Organizational Change.

Essay by usafaimhighUniversity, Bachelor'sA+, July 2003

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Proactive management and leaders think change by recognizing that "change" challenges people to adapt and grow, or be swept away aside as complacent and obsolete. To compete in the world today, we must strive to be different. We must expand our knowledge base, sharpen our skills, and finally, manage our time more efficiently. Change is not something to fear or resist, it is the essence of life itself. By embracing and promoting positive change, we learn more about who we are and what we can do both at home and within our organizations. With change, we are given the chance and power to turn today's pain into tomorrow's gains.

This Scholarly Paper will highlight the significance of change within an organization. More specifically, it will attempt to disclose why change is complicated, and often an extremely painful process. Secondly, it will dive into the three stages of change: (1) Unfreezing the behavior (2) Changing the behavior (3) Refreezing the behavior.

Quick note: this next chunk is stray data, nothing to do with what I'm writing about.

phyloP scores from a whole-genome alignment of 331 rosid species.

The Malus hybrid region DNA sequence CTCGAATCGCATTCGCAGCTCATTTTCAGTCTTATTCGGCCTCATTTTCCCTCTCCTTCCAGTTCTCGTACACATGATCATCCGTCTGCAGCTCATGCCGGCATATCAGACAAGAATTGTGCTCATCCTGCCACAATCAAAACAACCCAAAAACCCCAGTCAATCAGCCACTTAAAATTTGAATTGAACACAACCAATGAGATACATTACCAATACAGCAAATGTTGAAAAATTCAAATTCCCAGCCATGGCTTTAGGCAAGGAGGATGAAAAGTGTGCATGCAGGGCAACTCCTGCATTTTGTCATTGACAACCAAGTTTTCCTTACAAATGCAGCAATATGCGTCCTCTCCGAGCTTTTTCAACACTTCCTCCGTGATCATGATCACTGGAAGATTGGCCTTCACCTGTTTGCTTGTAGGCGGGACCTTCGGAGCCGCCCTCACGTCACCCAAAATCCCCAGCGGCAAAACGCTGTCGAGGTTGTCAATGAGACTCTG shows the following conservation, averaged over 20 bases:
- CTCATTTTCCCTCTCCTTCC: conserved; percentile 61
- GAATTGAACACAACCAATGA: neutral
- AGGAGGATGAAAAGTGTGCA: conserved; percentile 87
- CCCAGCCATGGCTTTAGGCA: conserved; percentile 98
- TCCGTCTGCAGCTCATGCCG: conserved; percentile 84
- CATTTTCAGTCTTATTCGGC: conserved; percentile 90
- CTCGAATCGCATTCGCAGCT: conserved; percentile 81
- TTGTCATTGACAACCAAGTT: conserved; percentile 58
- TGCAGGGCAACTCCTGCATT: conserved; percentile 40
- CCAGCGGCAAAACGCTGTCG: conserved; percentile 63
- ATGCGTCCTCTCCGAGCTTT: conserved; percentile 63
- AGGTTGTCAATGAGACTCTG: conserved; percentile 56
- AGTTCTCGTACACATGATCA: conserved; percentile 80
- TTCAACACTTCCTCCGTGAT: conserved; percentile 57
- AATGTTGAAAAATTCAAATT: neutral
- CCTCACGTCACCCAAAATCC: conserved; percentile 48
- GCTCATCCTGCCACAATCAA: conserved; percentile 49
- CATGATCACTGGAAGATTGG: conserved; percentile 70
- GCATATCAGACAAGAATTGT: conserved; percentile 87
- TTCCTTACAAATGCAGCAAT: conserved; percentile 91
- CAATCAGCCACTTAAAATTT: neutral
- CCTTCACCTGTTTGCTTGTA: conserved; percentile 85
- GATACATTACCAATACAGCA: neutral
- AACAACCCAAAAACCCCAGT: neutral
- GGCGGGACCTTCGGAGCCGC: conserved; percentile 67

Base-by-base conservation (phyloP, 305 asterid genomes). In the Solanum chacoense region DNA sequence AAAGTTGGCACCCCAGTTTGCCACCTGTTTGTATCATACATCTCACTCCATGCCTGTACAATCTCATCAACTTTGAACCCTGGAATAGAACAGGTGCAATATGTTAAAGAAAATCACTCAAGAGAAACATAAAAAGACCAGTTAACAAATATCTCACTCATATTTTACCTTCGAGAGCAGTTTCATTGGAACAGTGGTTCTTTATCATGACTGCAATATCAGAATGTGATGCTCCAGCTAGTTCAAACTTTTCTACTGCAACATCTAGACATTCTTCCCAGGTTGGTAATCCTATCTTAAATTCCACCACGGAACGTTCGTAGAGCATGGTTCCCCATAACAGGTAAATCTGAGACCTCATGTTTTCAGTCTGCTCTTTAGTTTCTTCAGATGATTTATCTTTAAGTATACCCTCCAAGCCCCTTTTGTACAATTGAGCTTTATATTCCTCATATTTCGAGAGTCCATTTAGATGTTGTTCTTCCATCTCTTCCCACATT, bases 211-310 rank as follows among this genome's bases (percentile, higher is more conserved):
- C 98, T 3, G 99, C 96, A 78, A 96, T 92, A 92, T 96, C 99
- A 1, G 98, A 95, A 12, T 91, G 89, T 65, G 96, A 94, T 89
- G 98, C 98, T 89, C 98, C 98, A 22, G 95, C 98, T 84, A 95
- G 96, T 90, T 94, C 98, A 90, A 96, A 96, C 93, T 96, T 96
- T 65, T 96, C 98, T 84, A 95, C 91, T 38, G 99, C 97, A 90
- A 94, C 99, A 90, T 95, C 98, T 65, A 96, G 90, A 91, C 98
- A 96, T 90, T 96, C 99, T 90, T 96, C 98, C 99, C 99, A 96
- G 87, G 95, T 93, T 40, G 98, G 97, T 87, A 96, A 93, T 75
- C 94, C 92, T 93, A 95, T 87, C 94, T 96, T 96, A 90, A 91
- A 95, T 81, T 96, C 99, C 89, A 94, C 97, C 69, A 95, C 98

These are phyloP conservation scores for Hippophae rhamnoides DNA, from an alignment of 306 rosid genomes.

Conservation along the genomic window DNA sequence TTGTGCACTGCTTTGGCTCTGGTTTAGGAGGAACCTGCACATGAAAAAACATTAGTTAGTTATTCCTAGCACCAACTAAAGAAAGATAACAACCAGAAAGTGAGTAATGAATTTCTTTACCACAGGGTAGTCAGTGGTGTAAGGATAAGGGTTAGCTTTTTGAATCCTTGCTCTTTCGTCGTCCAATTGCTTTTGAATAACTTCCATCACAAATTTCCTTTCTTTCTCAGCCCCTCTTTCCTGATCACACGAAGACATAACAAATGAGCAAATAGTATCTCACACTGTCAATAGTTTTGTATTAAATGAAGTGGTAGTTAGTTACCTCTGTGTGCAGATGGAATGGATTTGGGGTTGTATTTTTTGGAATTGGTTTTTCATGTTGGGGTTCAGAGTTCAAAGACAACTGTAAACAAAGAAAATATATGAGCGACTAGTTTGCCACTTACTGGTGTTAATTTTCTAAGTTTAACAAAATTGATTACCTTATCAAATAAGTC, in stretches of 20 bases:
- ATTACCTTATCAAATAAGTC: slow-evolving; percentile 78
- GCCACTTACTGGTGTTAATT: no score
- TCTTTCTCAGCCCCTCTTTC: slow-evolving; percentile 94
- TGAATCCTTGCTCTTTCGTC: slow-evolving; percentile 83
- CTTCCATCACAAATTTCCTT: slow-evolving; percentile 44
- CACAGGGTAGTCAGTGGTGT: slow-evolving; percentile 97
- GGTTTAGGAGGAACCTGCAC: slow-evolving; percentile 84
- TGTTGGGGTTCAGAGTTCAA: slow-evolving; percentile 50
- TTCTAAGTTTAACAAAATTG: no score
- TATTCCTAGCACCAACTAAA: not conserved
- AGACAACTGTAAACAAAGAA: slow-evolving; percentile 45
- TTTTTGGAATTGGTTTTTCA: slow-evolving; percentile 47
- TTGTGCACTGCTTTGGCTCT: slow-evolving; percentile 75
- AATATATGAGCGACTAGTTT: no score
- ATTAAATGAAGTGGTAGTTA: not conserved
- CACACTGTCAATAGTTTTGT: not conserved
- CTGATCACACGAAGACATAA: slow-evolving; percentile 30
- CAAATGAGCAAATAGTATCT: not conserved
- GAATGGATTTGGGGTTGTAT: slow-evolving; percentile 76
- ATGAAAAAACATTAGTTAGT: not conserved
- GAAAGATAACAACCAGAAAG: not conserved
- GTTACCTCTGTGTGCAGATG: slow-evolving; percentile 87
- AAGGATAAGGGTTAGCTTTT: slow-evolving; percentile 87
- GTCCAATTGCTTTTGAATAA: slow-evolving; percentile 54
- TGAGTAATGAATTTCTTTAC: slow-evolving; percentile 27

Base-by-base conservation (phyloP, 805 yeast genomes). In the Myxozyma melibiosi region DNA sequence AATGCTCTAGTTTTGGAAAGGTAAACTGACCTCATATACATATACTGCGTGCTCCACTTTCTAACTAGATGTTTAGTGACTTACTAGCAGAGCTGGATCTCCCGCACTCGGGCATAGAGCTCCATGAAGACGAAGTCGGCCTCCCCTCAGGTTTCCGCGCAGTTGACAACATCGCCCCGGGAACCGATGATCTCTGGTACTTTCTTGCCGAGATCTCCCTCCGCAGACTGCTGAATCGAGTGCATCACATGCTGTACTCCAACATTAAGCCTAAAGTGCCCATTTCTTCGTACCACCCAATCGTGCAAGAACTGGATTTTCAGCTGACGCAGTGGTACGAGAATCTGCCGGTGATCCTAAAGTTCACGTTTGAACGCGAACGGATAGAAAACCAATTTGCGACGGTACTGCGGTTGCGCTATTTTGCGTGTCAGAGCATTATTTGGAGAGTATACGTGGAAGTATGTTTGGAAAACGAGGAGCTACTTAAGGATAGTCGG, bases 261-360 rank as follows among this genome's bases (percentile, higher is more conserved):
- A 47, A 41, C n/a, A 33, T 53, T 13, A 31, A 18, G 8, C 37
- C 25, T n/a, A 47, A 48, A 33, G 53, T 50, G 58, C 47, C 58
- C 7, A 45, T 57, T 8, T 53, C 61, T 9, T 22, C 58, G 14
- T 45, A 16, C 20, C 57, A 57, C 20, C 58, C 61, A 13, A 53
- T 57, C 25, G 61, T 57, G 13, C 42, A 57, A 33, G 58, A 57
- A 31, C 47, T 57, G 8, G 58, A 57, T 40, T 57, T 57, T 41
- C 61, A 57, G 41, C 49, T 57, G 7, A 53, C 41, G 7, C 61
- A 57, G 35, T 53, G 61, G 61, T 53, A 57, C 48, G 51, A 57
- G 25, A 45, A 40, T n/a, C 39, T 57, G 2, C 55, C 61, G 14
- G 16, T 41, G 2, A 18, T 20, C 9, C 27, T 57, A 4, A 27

We will first discuss briefly how change can be complicated in today's organizations.

Many pundits and experts rely on experience and skills to complete their respective jobs in society. In fact, many of the so-called "old heads" are as stubborn as they come and resist change at every interval. The old adage of "we have been doing it this way for years, who are you to tell us to change." This is probably one the most difficult aspects about change, that is changing people's perceptions. People become ingrained with beliefs, values, and when change is addressed, they become uncertain as described by John Schemerhorn, author of Managing Organizational Behavior.

However, it is up to management to instill the need for change by recognizing that the current "standard operating procedures" are no longer effective for survivability, and in all cases profitability.